2. Your analogy to a house fire is manifestly absurd. When a house is on fire, you can SEE it. When your water is contaminated, you may very well have no obvious evidence–at LEAST of the specific contaminant. THAT IS PRECISELY WHY YOU NEED TO DO THE TESTING. When firefighters go into a burning ouse, they aren’t there to TEST for anything. They’re there to put out the fire. NO one has to determine whether a house is on fire; we indeed DO have to determine by testing whether there are heavy metals in water. It is patently clear what DEP is up to: concealing evidence of the presence of heavy FRACKING metals and chemicals in water samples. Combined with recent decisions to make Kracer and Perry the determinants with respect to letters to homeowners about possible contamination of wells, combined with ACT 13’s gag order on physicians, combined with the cauterizing of public hearings on smaller compressor station permit hearings, combined with EZ-Frack, combined with the suspicious resignations of anyone who might prove to be a whistleblower, what’s clear is that the Corbett administration–a fully corporatized annex of the oils and gas industry–is making sure that every avenue of resistance to the industrialization of PA is closed.

    3. It’s irrelevant whether DEP’s deliberate omissions are relevant to the municipalities challenging Act 13. The facts are the facts. And they paint a VERY dark picture of a VERY corrupted DEP– DEPARTMENT OF (BIG) ENERGY PROTECTION.”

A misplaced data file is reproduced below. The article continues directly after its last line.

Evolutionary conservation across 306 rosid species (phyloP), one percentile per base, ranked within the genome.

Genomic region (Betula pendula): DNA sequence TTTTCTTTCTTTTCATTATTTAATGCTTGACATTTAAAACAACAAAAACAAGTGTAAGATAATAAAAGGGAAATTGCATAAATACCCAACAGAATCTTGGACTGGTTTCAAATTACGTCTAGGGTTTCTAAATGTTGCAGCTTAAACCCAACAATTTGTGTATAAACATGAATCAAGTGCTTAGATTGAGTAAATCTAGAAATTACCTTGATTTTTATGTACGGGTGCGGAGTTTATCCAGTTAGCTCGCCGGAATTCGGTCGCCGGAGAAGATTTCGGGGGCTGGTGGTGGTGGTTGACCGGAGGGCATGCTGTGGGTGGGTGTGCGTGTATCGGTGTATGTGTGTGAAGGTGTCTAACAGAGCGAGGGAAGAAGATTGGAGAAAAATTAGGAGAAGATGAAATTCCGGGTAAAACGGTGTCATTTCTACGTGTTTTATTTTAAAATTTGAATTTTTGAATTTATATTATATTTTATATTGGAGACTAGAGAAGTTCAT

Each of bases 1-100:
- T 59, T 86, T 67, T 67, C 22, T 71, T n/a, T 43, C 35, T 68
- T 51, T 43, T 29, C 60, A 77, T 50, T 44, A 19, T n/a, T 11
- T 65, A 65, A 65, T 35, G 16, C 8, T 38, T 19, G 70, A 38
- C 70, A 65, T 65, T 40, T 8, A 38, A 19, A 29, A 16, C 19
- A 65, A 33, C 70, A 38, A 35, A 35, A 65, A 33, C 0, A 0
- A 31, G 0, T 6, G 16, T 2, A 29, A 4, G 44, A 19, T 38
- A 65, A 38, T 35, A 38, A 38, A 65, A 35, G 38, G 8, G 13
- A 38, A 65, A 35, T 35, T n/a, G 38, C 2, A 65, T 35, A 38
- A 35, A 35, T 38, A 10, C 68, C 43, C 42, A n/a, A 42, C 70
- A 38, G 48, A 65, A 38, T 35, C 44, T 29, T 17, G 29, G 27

• Tom Shepstone says:

      Stay tuned, Wendy, as there is more to come.

      • Dean Marshall says:

        The Industry, (which stands to profit in the Billions of $’s) has maintained that no cases of groundwater or well water have Ever been contaminated by “Fracking”. This has been proven to be false in incidfents occuring in every State where Drilling for Shale Gas is being done. The Industry employs Media Consultants, PR Firms, and “Cheerleaders” like Tom Shepstone, and Nicole Jacobs,and spends Millions in Ads in every Media outlet to convince the Public of this ludicrous notion that Billions of Gallons of water with Millions of Gallons of added Toxic Chemicals can be transported, Mixed, Pressurized and Injected into Thousands of feet of Well Bore, retrieved, stored, transported again and processed, stored and re-used to Frack or Re-injected into deep disposal wells with absolutely no dsnger of fouling any other water source. soil, or air! Yes Tom….STAY TUNED! The people are not gullible sheep and will Never stop Protesting and Scrutinizing every aspect of your Dirty, dangerous, and Deceptive Dis-information campaign! More to come indeed!